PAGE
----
Fashion journalists loved to compare Karl Lagerfeld to his predecessor, Gabrielle Bonheur “Coco” Chanel. Every time when journalists lacked the depth to understand Lagerfeld’s brilliance, they interpreted his bon mots and beautiful designs though a comparison with Chanel. After a while, the analogy became gruesome because it stole from Lagerfeld’s creative identity and reduced his work to a parenthesis in Coco Chanel’s legacy. Indeed, Chanel had a profound influence on Lagerfeld; nevertheless, he was still his own master. Having said that, Oscar Wilde’s famous words, “The public is wonderfully tolerant. It forgives everything except genius,” come to mind as Lagerfeld’s sins carried the stigma associated with genius. And then Karl Lagerfeld passed away and a new chapter began at Rue Cambon.
A new round of speculations and comparisons. This time the victim is Virginie Viard, Chanel’s former studio director named by the media, Lagerfeld’s former “right-hand woman.” A title that diminishes her importance and her place in the brand’s history. In fact, Viard is not a new addition to the house of Chanel and her connection to the brand goes back to 1987. If Lagerfeld saw in Viard a confident, trusted ally and fellow genius, the title of a “right-hand woman” is encouraging toxic misogyny. Evidently, a luxury brand built by a feminist icon who “freed women from corsets as well as from prohibitive and archaic moral codes,” and where women have been promoted to executive positions way ahead of the #metoo and #girlboss era (the appointment of Maureen Chiquet as CEO), Viard and the house of Chanel deserve better.
Appointing Viard as the Artistic Director of Chanel Fashion collections was a masterstroke. Not only that she’s familiar with the brand and its history, but she also understands the legacy of her predecessors; consequently, she can incorporate their distinctive design elements in her creative vision. Her first Couture collection was an ode to Chanel and Lagerfeld while simultaneously being something new, fresh and very personal to her.
Selecting as the backdrop, a grandiose circular library fully equipped with banquettes, coffee tables, and wing chairs created a calming, intellectual setting. This year, Chanel didn’t blast us into space in a very SpaceX and Elon Musk-kind of way. Let the world innovate, consume itself with AI, AR, new technologies, and its unbearable fast pace, because Viard’s muse will cuddle up on a plush couch with her favorite book. This signals the return to intellectualism and the world of profound ideas, and it represents an ode to liberal-arts education in an age that favors STEM fields. It’s a brilliant and yet understated critic of our modern society. A world in which we focus more on Lagerfeld’s bon mots than his brilliance or the fact that he was the biggest bibliophile and couturier of his generation. Karl Lagerfeld collected over 300,000 books and he shared the passion with Viard. Chanel herself confided to Paul Morand, “Books are my best friends.” Basically, books and intellectual pursuits are written in Chanel’s DNA and Viard reinvented the core of the brand.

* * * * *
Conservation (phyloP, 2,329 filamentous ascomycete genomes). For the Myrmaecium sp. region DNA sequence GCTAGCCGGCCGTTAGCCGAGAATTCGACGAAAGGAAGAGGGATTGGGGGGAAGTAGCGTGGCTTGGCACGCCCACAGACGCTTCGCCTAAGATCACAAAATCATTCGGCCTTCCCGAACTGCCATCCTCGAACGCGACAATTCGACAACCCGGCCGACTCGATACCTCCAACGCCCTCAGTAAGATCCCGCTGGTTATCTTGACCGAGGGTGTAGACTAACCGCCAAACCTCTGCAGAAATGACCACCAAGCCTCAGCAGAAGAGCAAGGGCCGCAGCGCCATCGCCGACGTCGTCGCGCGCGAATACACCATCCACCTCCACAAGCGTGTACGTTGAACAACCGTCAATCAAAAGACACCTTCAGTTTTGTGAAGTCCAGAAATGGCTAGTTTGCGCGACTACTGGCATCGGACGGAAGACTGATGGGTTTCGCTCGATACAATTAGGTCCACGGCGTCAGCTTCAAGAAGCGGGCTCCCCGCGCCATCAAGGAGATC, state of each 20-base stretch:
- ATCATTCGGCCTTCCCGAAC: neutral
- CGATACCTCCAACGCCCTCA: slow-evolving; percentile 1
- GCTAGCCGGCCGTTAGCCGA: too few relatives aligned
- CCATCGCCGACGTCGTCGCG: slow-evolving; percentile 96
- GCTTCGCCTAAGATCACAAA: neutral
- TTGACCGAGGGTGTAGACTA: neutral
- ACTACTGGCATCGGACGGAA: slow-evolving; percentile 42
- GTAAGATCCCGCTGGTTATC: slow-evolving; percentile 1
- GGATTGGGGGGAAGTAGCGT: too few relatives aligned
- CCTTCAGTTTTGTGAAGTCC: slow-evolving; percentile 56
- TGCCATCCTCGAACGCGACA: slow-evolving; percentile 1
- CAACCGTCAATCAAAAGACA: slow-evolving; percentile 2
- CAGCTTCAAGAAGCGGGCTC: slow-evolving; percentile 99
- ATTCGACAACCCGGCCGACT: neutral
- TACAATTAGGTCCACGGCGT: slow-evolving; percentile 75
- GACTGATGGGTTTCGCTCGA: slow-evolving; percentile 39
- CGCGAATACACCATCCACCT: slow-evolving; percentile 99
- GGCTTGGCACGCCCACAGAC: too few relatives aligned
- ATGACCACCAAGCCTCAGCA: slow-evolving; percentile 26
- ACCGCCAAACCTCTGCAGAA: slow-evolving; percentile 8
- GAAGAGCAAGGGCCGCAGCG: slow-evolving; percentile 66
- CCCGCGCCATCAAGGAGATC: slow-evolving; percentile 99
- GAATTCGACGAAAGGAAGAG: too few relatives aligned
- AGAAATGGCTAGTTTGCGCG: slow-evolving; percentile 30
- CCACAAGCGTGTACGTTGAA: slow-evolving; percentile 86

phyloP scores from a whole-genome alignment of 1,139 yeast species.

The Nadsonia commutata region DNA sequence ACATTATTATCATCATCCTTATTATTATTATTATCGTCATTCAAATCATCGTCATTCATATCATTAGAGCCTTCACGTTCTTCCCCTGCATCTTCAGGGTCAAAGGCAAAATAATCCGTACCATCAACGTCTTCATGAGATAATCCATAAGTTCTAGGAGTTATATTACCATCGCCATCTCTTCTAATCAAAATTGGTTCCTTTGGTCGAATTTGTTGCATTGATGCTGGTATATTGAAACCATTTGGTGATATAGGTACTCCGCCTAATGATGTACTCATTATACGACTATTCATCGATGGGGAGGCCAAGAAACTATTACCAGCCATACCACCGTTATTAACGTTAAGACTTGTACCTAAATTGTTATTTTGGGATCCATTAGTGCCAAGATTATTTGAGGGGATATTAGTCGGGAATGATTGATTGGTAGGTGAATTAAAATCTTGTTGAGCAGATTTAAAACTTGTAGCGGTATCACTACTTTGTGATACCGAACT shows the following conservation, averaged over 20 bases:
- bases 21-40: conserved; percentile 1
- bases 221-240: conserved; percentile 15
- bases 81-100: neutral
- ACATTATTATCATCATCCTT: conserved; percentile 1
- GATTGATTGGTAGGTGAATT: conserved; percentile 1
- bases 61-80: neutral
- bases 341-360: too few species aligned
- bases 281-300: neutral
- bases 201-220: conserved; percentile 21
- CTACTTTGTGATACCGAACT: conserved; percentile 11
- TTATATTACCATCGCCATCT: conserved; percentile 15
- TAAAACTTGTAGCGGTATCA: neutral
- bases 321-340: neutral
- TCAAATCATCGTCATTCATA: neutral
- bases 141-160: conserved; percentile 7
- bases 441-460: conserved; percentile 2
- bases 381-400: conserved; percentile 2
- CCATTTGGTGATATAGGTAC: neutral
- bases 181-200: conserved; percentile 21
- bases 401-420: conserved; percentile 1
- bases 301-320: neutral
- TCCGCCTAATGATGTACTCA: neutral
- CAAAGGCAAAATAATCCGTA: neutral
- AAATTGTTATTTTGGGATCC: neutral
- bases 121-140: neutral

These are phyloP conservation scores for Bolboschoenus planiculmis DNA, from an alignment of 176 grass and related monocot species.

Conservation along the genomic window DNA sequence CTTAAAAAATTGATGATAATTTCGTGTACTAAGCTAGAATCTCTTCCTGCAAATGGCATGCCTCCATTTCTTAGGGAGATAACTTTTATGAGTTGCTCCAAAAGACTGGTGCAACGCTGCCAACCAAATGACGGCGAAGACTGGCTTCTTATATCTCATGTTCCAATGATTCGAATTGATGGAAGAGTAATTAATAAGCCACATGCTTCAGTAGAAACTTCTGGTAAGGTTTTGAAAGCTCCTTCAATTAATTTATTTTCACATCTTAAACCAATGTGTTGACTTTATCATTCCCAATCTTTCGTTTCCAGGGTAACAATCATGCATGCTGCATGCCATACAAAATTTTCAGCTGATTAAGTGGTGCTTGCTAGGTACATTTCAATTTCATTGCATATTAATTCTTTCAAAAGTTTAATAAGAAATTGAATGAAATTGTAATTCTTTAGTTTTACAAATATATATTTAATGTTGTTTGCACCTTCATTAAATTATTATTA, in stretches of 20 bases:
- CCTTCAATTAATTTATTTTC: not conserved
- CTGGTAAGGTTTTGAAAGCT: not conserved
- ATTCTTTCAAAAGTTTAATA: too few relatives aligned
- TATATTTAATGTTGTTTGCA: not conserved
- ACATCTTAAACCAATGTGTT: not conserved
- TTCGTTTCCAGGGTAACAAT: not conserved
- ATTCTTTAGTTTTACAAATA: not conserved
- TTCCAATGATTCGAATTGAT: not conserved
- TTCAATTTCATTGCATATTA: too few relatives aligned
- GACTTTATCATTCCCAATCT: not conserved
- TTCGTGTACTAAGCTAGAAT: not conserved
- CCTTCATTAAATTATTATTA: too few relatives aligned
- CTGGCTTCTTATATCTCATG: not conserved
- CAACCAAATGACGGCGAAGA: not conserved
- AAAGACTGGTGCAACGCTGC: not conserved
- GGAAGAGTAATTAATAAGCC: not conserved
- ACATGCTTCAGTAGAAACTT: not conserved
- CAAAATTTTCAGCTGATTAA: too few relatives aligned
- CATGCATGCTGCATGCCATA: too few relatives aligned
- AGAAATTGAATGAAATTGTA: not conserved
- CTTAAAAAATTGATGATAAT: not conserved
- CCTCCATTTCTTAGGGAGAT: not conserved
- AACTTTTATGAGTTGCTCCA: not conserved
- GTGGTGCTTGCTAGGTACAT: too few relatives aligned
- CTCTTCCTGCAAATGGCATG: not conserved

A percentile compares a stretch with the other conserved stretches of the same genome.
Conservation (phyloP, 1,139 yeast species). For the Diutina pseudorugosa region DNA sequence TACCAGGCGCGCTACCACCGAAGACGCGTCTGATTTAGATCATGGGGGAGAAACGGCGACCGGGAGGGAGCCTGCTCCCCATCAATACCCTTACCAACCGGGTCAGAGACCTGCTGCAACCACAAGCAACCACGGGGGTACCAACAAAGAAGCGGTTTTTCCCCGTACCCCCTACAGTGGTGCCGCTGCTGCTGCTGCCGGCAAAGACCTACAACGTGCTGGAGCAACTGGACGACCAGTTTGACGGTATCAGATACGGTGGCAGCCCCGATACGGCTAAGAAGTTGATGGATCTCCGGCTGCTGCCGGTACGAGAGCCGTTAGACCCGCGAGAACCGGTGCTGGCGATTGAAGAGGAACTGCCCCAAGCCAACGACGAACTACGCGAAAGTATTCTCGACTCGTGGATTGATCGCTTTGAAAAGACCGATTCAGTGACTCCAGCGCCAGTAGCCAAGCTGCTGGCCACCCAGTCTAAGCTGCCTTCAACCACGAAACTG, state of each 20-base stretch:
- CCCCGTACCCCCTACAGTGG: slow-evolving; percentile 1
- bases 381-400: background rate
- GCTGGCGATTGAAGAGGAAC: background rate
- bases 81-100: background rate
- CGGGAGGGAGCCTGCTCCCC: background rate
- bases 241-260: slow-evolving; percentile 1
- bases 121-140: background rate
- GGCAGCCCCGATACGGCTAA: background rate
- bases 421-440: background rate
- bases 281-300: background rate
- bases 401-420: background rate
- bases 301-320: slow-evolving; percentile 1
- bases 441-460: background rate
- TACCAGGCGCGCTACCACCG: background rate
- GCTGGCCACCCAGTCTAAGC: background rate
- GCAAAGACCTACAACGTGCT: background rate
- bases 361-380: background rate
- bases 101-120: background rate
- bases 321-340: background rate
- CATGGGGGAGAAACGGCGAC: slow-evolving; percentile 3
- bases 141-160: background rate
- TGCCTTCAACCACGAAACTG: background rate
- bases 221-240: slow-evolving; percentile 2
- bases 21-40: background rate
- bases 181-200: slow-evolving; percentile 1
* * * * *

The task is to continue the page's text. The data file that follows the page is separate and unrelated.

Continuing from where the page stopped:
We should easily bond together literature and fashion. For instance, Mark Twain and Oscar Wilde loved fashion. Likewise, Truman Capote’s timeless book Breakfast at Tiffany’s helped us understand the power of “a slim cool black dress, black sandals, a pearl choker.”And while Capote sketched the image of the perfect Swan, Viard redesigned the image of the modern Chanel “I dreamt about a woman with nonchalant elegance and fluid and free silhouette; everything I like about the CHANEL allure,” said Virginie Viard. Indeed, her debut collection is an ode to nonchalance and sophistication. Fluid volumes, loose shapes, modern and yet classic designs that recall the 1930s style. A collection with a Fitzgerald “old money” twist, where the garments define the socioeconomic class and the savoir-faire of the Haute Couture ateliers shines through. And it’s exactly this craftsmanship that transforms each dress, top, and jacket into an art piece.
Some garments stand out because of the ingenuity of the design, such as bomber jackets and sheer tops embroidered with feathers, fabulous layered collars that resemble book pages, and the most marvelous pleated and embellished robe. The colors are a return to the classic Chanel look: black, white, navy blue and burgundy. However, there’s also a ray of modernity with flashes of pink, fuchsia, and orange.
Viard’s aesthetic comes to light when analyzing the wide-cut trousers perfectly paired with discreet and never too flashy Chanel jackets. Tweeds and wool crêpe are used in delicate combinations, and every garment appears expensive but discreetly elegant.